I have no intentions of this post or the conversation that ensues to discuss the Freeh report or our opinions and condemnation of those involved. This is just something that I feel needs to be said as I've heard far too many conversations outside of this community that are missing the point.
To the Pennsylvania State University Board of Trustees and the Penn State administration,
I've had time to review the Freeh report as well as pretty much every other piece of information I have access to regarding the events that transpired at Penn State. I am not looking to criticize actions taken or exonerate or defend anyone involved in the matter. My intentions with this address are to make sure that we as Penn Staters never allow something such as this from happening again within our community and also provide as much information and help as possible to help other communities ensure it never happens to them either. Regardless of your judgments on the actions taken and the people involved, it is apparent that the actions taken in this matter were wrong. Looking at the wrong decisions that were made, I believe there is one component I believe we must prioritize and advocate above all else. We must never again assume that something such as this can not happen here.
We as a community are not exempt to the evils of this world because of the values we hold and the ideals we strive for. The moment we believe that something such as this can't or won't happen here is the moment we create the opportunity for it to exist. I do not know the motives or thoughts of those involved in the 2001 investigation, but what I've concluded from the information in the report is that there was a fundamental assumption made that we as a community were not at risk for what we are now being held accountable for. This assumption seems to have led to several key decisions that resulted in the situation we are in today, including the lack of training sessions attended for this particular issue as well as the decision by those involved to look into the matter on their own before alerting authorities. If we believe that child abuse can happen within our community, we will maintain the vigilance necessary to attend those training sessions and err on the side of caution in matters relating to sexual abuse. The moment we do not accept the possibility of what occurred is the moment the worst case scenario in those decisions changes and leads to incorrect actions.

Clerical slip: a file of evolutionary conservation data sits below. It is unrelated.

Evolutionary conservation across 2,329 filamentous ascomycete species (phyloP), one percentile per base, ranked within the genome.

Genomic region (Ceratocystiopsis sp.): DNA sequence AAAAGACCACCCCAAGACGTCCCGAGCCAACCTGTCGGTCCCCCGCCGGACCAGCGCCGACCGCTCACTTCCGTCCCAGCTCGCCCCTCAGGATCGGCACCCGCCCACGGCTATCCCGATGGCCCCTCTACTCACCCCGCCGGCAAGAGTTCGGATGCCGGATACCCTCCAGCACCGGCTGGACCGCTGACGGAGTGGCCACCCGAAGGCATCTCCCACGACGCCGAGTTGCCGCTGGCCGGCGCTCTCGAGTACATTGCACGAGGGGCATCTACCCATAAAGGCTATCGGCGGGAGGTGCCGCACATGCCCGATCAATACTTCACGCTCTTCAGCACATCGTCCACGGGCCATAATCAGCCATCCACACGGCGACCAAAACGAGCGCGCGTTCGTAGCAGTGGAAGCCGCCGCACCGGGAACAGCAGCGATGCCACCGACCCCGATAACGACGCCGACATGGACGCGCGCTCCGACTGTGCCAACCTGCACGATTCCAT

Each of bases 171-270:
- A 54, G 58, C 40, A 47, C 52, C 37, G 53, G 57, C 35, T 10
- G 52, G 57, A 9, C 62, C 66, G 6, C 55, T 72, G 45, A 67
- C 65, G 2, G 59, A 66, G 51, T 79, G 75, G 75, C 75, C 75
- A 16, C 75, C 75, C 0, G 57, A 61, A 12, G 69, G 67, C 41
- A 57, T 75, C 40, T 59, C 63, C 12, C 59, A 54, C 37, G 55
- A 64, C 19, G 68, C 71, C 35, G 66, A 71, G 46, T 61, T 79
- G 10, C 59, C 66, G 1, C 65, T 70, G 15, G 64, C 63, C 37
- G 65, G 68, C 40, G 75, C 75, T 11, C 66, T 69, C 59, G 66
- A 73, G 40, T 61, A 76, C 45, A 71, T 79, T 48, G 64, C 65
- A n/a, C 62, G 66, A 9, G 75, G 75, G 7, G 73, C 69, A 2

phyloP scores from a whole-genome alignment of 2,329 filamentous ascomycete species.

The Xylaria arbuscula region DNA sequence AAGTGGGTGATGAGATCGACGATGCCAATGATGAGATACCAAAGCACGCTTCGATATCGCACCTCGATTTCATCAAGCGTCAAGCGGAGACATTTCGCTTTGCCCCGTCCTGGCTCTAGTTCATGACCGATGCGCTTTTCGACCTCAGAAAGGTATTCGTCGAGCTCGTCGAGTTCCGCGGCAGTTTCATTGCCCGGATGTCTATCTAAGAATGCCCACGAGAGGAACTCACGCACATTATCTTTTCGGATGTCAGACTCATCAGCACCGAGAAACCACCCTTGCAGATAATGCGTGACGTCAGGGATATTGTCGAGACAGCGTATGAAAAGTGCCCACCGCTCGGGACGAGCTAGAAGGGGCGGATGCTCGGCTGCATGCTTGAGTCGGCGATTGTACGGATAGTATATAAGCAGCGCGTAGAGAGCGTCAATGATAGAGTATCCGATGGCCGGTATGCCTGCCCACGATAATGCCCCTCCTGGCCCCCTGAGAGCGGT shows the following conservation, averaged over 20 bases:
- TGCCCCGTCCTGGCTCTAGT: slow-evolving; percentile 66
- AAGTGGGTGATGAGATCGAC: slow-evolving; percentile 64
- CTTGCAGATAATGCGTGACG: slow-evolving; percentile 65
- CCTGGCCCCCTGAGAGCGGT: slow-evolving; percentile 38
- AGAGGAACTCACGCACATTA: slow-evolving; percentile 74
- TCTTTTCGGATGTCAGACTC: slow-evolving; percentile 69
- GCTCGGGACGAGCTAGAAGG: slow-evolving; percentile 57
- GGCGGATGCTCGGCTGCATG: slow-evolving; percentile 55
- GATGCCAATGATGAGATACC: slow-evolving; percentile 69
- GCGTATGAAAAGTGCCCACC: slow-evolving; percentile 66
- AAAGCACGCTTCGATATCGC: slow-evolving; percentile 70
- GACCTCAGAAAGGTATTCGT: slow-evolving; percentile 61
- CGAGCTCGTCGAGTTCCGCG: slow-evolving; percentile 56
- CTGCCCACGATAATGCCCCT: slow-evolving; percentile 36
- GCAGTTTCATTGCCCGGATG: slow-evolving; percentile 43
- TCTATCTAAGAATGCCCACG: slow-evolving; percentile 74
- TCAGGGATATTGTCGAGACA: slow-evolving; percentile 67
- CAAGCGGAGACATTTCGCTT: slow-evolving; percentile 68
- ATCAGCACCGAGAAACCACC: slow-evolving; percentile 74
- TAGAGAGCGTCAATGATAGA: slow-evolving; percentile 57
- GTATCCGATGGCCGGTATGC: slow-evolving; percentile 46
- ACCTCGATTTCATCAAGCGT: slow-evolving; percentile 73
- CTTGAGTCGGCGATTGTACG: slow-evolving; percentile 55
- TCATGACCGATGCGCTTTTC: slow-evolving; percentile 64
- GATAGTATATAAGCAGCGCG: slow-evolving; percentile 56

Whether you believe what I have written is accurate to this situation or not, please do not disregard the point I'm trying to make. There were many people involved at various stages, including school counselors, coaches and faculty that witnessed signs of abuse. Not all of those people are evil individuals. Sexual abuse happens far too frequently and is ignored because it occurs in places and with people that nobody believes would be capable of allowing it to happen. The public perception of Sandusky is that he is a monster and a child molester, but to those familiar with him prior to November of 2011, he was quite possibly the antithesis of that. Pedophiles are not easy to recognize and identify, as anyone in this matter will be able to tell you. It's because of this that we must make sure to always believe it is possible for it to happen to us, in our homes and our own community, in order to recognize it when the signs emerge. If we prioritize this attitude and spread it to other universities and communities, it will go a long way in identifying and stopping child abuse before it's too late and ensuring that no other communities have to endure what we have.